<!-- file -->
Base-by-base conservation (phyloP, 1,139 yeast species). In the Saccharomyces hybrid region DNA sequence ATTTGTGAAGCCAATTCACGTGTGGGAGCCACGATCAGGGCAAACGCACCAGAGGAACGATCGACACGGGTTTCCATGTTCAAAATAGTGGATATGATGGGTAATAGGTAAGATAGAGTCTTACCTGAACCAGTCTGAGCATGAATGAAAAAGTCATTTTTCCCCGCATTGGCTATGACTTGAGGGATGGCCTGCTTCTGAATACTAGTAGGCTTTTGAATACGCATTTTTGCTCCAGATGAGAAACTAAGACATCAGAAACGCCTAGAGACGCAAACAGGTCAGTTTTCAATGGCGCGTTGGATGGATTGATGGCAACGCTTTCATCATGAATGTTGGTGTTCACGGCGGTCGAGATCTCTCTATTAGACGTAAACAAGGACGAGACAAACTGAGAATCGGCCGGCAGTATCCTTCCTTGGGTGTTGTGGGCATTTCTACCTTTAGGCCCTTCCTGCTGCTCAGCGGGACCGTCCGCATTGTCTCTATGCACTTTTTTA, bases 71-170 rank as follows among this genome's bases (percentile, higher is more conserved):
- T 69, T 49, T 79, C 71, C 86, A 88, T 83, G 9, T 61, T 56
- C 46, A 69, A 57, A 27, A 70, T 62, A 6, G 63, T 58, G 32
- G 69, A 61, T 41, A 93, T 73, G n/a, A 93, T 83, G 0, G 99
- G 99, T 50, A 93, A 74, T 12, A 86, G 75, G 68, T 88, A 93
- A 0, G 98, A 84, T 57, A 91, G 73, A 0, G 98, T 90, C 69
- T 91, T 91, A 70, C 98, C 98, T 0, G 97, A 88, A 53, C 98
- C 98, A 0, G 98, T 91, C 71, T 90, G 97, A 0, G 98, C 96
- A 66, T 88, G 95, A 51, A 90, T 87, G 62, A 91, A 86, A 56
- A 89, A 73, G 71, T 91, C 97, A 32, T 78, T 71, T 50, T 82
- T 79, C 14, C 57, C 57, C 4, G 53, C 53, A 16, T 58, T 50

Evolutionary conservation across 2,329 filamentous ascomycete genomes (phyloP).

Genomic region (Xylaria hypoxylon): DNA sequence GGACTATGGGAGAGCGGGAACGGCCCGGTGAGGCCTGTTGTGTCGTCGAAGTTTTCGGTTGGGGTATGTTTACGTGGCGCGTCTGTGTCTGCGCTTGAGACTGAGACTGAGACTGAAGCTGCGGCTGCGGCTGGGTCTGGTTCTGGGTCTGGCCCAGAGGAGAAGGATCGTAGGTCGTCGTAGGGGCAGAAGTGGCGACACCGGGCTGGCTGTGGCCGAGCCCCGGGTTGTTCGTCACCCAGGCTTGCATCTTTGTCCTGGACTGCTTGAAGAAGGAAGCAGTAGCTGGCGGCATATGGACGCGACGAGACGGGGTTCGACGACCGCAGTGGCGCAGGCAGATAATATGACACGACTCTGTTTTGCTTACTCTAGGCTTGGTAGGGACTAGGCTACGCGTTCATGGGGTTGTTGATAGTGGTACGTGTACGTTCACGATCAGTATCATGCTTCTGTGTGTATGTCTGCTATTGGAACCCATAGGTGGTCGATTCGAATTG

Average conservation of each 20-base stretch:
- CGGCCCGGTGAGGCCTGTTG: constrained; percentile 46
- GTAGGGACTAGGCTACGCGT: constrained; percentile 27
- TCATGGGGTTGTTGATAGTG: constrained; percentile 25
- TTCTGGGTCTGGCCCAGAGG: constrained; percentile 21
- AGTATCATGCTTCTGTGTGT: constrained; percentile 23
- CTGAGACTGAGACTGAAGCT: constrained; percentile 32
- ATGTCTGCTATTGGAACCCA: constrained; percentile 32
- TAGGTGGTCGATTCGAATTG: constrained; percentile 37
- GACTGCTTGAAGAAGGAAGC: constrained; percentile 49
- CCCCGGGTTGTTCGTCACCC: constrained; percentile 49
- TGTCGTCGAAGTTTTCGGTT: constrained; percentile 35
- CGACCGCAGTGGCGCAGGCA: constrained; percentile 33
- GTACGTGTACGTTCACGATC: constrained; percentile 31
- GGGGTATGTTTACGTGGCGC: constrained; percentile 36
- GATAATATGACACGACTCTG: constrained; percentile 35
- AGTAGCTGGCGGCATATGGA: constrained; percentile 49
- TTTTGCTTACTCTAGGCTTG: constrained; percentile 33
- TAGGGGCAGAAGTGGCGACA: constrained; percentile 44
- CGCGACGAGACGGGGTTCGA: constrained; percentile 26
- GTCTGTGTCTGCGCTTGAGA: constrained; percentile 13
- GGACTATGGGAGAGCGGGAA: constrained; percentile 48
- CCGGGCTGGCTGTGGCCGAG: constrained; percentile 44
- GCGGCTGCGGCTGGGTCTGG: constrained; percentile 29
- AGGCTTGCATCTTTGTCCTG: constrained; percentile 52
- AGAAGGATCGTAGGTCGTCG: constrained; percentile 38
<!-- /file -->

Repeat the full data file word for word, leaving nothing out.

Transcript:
Base-by-base conservation (phyloP, 1,139 yeast species). In the Saccharomyces hybrid region DNA sequence ATTTGTGAAGCCAATTCACGTGTGGGAGCCACGATCAGGGCAAACGCACCAGAGGAACGATCGACACGGGTTTCCATGTTCAAAATAGTGGATATGATGGGTAATAGGTAAGATAGAGTCTTACCTGAACCAGTCTGAGCATGAATGAAAAAGTCATTTTTCCCCGCATTGGCTATGACTTGAGGGATGGCCTGCTTCTGAATACTAGTAGGCTTTTGAATACGCATTTTTGCTCCAGATGAGAAACTAAGACATCAGAAACGCCTAGAGACGCAAACAGGTCAGTTTTCAATGGCGCGTTGGATGGATTGATGGCAACGCTTTCATCATGAATGTTGGTGTTCACGGCGGTCGAGATCTCTCTATTAGACGTAAACAAGGACGAGACAAACTGAGAATCGGCCGGCAGTATCCTTCCTTGGGTGTTGTGGGCATTTCTACCTTTAGGCCCTTCCTGCTGCTCAGCGGGACCGTCCGCATTGTCTCTATGCACTTTTTTA, bases 71-170 rank as follows among this genome's bases (percentile, higher is more conserved):
- T 69, T 49, T 79, C 71, C 86, A 88, T 83, G 9, T 61, T 56
- C 46, A 69, A 57, A 27, A 70, T 62, A 6, G 63, T 58, G 32
- G 69, A 61, T 41, A 93, T 73, G n/a, A 93, T 83, G 0, G 99
- G 99, T 50, A 93, A 74, T 12, A 86, G 75, G 68, T 88, A 93
- A 0, G 98, A 84, T 57, A 91, G 73, A 0, G 98, T 90, C 69
- T 91, T 91, A 70, C 98, C 98, T 0, G 97, A 88, A 53, C 98
- C 98, A 0, G 98, T 91, C 71, T 90, G 97, A 0, G 98, C 96
- A 66, T 88, G 95, A 51, A 90, T 87, G 62, A 91, A 86, A 56
- A 89, A 73, G 71, T 91, C 97, A 32, T 78, T 71, T 50, T 82
- T 79, C 14, C 57, C 57, C 4, G 53, C 53, A 16, T 58, T 50

Evolutionary conservation across 2,329 filamentous ascomycete genomes (phyloP).

Genomic region (Xylaria hypoxylon): DNA sequence GGACTATGGGAGAGCGGGAACGGCCCGGTGAGGCCTGTTGTGTCGTCGAAGTTTTCGGTTGGGGTATGTTTACGTGGCGCGTCTGTGTCTGCGCTTGAGACTGAGACTGAGACTGAAGCTGCGGCTGCGGCTGGGTCTGGTTCTGGGTCTGGCCCAGAGGAGAAGGATCGTAGGTCGTCGTAGGGGCAGAAGTGGCGACACCGGGCTGGCTGTGGCCGAGCCCCGGGTTGTTCGTCACCCAGGCTTGCATCTTTGTCCTGGACTGCTTGAAGAAGGAAGCAGTAGCTGGCGGCATATGGACGCGACGAGACGGGGTTCGACGACCGCAGTGGCGCAGGCAGATAATATGACACGACTCTGTTTTGCTTACTCTAGGCTTGGTAGGGACTAGGCTACGCGTTCATGGGGTTGTTGATAGTGGTACGTGTACGTTCACGATCAGTATCATGCTTCTGTGTGTATGTCTGCTATTGGAACCCATAGGTGGTCGATTCGAATTG

Average conservation of each 20-base stretch:
- CGGCCCGGTGAGGCCTGTTG: constrained; percentile 46
- GTAGGGACTAGGCTACGCGT: constrained; percentile 27
- TCATGGGGTTGTTGATAGTG: constrained; percentile 25
- TTCTGGGTCTGGCCCAGAGG: constrained; percentile 21
- AGTATCATGCTTCTGTGTGT: constrained; percentile 23
- CTGAGACTGAGACTGAAGCT: constrained; percentile 32
- ATGTCTGCTATTGGAACCCA: constrained; percentile 32
- TAGGTGGTCGATTCGAATTG: constrained; percentile 37
- GACTGCTTGAAGAAGGAAGC: constrained; percentile 49
- CCCCGGGTTGTTCGTCACCC: constrained; percentile 49
- TGTCGTCGAAGTTTTCGGTT: constrained; percentile 35
- CGACCGCAGTGGCGCAGGCA: constrained; percentile 33
- GTACGTGTACGTTCACGATC: constrained; percentile 31
- GGGGTATGTTTACGTGGCGC: constrained; percentile 36
- GATAATATGACACGACTCTG: constrained; percentile 35
- AGTAGCTGGCGGCATATGGA: constrained; percentile 49
- TTTTGCTTACTCTAGGCTTG: constrained; percentile 33
- TAGGGGCAGAAGTGGCGACA: constrained; percentile 44
- CGCGACGAGACGGGGTTCGA: constrained; percentile 26
- GTCTGTGTCTGCGCTTGAGA: constrained; percentile 13
- GGACTATGGGAGAGCGGGAA: constrained; percentile 48
- CCGGGCTGGCTGTGGCCGAG: constrained; percentile 44
- GCGGCTGCGGCTGGGTCTGG: constrained; percentile 29
- AGGCTTGCATCTTTGTCCTG: constrained; percentile 52
- AGAAGGATCGTAGGTCGTCG: constrained; percentile 38